My views regarding California Water Fix

California Water Fix is Governor Jerry Brown's plan to channel snowmelt from the Sierra Nevada around the Delta via tunnel(s). This issue was one of my primary motivations for running for Zone 7 in the June 2018 election and now I want to share this post outlining my position, research, and recent news.  

My position on California Water Fix: Zone 7 is a smaller water agency when compared to the San Joaquin Valley agricultural districts and the Metropolitan Water District of Southern California. Zone 7 does not need to lead the conversation as the first water agency to support funding for this project. I would have voted no at the September 2017 Zone 7 meeting. I believe Zone 7 would better serve its constituents by prioritizing and focusing on diversification of our water supply.

California Water Fix does not guarantee more water for Zone 7! In fact, given how California Water Fix is 100% dependent on the Sierra Nevada snowpack, it is important for us to consider research such as the April 2018 report from a group of scientists at UCLA (Go Bruins!) and reviewed here. Excerpt from the review of this report: “The research examines changes to temperature, the amount of snowpack and the timing of runoff and which elevations and watersheds will be most affected as the climate warms.[1]” This means one possible scenario is “snowmelt runoff…50 days earlier and the average snowpack is just 36 percent of the 1981–2000 average.”

The review of the report includes insights from lead researcher Neil Berg, associate director of science at the UCLA Center for Climate Science. His insights align with my position on California Water Fix:“Water managers need to be looking at much more local water storage and capture and recycling…I see an opportunity to not be so reliant on this water conveyance system (Sierra Nevada snowpack).”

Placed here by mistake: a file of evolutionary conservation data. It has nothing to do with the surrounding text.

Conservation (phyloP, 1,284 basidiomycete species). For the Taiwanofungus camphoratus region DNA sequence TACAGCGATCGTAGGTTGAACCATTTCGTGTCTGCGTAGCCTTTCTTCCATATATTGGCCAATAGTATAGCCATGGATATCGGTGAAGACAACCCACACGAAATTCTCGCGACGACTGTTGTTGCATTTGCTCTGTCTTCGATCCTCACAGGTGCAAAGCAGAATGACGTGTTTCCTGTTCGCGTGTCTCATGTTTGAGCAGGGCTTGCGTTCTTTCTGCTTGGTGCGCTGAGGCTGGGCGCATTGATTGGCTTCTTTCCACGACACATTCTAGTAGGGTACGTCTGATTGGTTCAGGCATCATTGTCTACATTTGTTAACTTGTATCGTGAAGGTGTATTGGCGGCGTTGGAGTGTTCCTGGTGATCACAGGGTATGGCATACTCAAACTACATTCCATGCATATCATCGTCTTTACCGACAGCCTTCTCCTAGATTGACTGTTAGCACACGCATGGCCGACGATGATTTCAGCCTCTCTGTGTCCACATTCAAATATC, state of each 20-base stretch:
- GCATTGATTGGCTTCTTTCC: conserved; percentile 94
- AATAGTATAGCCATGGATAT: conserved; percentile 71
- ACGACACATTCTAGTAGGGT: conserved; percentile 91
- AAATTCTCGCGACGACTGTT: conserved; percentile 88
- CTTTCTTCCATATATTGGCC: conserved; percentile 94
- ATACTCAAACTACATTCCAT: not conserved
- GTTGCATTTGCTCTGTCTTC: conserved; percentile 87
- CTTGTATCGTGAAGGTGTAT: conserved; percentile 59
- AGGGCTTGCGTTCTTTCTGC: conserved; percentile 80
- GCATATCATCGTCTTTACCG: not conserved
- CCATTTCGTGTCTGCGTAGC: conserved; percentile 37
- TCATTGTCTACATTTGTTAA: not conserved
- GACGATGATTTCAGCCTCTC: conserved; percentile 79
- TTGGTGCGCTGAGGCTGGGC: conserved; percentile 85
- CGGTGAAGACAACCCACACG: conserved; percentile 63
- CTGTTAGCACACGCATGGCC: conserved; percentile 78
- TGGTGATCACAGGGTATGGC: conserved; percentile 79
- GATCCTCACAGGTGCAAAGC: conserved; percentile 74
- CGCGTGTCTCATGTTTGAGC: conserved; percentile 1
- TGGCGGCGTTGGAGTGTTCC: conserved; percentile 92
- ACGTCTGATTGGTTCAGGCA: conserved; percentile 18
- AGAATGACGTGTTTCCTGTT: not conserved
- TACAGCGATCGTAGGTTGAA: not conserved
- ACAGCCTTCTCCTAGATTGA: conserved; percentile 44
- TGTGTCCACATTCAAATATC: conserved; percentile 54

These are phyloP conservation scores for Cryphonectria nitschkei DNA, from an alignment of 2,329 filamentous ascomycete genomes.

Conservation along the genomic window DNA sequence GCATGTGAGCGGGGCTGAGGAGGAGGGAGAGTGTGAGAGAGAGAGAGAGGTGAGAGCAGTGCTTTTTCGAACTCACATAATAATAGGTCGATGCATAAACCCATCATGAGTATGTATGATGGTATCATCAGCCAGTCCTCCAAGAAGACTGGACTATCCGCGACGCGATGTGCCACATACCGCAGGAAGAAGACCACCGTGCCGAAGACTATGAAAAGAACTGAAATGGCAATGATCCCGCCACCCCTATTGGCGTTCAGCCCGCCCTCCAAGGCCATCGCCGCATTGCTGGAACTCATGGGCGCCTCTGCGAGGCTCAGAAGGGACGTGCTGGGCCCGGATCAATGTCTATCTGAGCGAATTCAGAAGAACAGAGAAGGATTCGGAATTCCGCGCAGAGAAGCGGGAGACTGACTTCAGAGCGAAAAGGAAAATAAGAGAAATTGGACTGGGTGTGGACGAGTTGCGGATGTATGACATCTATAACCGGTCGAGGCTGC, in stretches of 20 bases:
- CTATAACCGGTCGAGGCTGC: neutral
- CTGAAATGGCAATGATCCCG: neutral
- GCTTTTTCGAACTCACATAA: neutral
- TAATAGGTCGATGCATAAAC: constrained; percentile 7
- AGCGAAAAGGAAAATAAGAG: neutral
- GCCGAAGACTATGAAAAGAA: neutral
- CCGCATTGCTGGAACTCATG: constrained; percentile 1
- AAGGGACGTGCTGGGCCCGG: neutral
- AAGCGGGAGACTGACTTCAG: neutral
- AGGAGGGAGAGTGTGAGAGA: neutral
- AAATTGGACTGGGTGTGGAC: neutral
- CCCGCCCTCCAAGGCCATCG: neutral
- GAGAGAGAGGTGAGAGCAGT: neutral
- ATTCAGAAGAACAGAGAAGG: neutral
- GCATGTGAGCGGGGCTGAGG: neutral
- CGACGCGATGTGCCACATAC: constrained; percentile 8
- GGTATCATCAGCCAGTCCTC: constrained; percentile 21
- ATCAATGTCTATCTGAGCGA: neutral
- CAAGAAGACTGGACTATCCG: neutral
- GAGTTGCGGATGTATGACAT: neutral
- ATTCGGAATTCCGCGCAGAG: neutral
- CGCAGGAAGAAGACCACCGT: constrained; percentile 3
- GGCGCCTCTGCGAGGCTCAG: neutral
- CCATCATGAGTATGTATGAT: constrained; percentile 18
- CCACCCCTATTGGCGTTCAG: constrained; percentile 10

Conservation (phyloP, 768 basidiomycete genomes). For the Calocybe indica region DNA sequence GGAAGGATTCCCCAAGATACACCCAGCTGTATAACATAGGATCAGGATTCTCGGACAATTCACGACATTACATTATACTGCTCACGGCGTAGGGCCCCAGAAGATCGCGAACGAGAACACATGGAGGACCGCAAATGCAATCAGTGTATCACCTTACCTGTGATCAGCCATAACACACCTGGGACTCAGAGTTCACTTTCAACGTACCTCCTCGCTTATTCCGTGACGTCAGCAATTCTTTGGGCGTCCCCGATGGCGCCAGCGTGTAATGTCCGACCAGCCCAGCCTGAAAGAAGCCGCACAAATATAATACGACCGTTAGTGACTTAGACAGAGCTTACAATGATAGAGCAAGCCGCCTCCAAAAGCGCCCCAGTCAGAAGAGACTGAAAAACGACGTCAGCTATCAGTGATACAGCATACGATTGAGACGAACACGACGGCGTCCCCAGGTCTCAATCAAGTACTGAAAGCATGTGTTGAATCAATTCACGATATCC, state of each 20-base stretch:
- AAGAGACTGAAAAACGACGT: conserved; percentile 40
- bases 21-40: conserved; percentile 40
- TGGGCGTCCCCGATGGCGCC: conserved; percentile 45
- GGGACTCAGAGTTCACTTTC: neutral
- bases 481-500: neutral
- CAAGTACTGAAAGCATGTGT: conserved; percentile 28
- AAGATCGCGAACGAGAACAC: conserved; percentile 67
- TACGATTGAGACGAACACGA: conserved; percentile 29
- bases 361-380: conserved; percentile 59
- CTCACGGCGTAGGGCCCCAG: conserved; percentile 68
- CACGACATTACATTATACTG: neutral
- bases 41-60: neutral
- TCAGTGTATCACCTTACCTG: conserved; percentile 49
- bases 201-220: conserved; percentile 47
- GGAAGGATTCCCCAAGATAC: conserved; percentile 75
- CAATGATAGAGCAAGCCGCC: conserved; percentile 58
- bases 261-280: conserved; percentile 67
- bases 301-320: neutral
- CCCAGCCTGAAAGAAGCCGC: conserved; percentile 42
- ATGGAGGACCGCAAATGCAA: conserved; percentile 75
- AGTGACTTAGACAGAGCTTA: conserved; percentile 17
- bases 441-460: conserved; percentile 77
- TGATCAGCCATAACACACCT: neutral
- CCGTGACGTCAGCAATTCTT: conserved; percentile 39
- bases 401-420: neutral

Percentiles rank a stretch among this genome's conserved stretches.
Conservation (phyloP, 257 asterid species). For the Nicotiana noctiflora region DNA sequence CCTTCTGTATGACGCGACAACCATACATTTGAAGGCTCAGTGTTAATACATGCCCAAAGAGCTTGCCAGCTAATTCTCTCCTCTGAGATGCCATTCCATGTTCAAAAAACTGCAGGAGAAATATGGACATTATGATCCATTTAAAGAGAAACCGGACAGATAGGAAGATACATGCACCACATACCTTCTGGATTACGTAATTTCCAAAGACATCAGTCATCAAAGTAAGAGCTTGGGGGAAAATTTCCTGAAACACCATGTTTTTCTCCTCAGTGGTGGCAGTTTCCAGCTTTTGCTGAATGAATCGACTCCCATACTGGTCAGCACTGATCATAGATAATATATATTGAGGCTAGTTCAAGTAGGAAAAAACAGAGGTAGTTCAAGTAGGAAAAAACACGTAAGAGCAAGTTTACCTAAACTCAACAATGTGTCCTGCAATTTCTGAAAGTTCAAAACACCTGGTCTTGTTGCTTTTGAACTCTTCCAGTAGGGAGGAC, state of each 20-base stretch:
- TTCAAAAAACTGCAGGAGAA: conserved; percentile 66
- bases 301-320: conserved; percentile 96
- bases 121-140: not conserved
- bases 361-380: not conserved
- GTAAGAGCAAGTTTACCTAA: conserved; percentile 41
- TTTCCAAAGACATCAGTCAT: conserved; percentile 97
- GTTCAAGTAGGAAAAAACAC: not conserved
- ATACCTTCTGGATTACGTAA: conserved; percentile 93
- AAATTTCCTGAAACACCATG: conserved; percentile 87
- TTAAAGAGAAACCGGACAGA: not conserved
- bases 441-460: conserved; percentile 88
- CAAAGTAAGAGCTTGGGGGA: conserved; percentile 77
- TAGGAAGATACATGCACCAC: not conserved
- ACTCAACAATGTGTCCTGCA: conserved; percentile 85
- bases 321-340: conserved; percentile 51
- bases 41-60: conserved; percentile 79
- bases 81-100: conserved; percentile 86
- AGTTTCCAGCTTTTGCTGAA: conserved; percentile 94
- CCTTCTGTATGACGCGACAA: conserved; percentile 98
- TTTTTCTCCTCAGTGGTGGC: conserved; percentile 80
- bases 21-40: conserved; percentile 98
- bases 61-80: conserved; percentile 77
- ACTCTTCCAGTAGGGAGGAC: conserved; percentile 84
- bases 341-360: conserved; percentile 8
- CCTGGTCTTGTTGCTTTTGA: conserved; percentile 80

Additional information about California Water Fix: Finalizing funding and implementing the “California Water Fix” project is one of California Governor Jerry Brown’s top priorities[2]. California Water Fix is a project more commonly known as the “Delta Tunnels Project” or the “Twin Tunnels Project.” This project has an estimated cost of $15-$17 Billion USD and is controversial not only because of the cost but also because it positions “the agricultural interests of the San Joaquin Valley against the smaller, historic farms of the Delta[3]” and threatens the ecosystem of the Delta region.

Locally, ~80% of Zone 7’s water is sourced from the State Water Project (SWP)[4] and this means Zone 7 is one of the water agencies Governor Brown and the California Water Fix project approached for funding. The majority of the cities of Dublin, Livermore, and Pleasanton are serviced by Zone 7 Water Agency for potable water, which was the first water agency to vote to support funding for the project with a 5-2 vote in September 2017. 

However, Zone 7 is also one of the smallest water agencies of the SWP and Zone 7’s funding contribution is significantly smaller than other water agencies. It is unclear if Zone 7’s vote made as big of an impact as the votes made by other SWP water agencies, such as the Santa Clara Valley Water District which provides water for most of Silicon Valley. Soon after the Zone 7 vote, in October 2017, the SCVWD, which provides water for most of Silicon Valley, voted to financially support the California Water Fix project so long as the project is limited to one tunnel instead of two. More recently, in May 2018, the Santa Clara Valley Water District voted to commit $650 Million toward California Water Fix[5].

In April 2018, the Metropolitan Water District of Southern California voted yes to support the project and fund almost 2/3 of the $17 Billion USD projected costs at approximately $11 Billion USD[6]. This was in response to the San Joaquin agricultural districts that voted to back out of supporting the plan and believe the project is a disadvantage for the Central Valley region[7].


*click on the image to go directly to the site where I found this map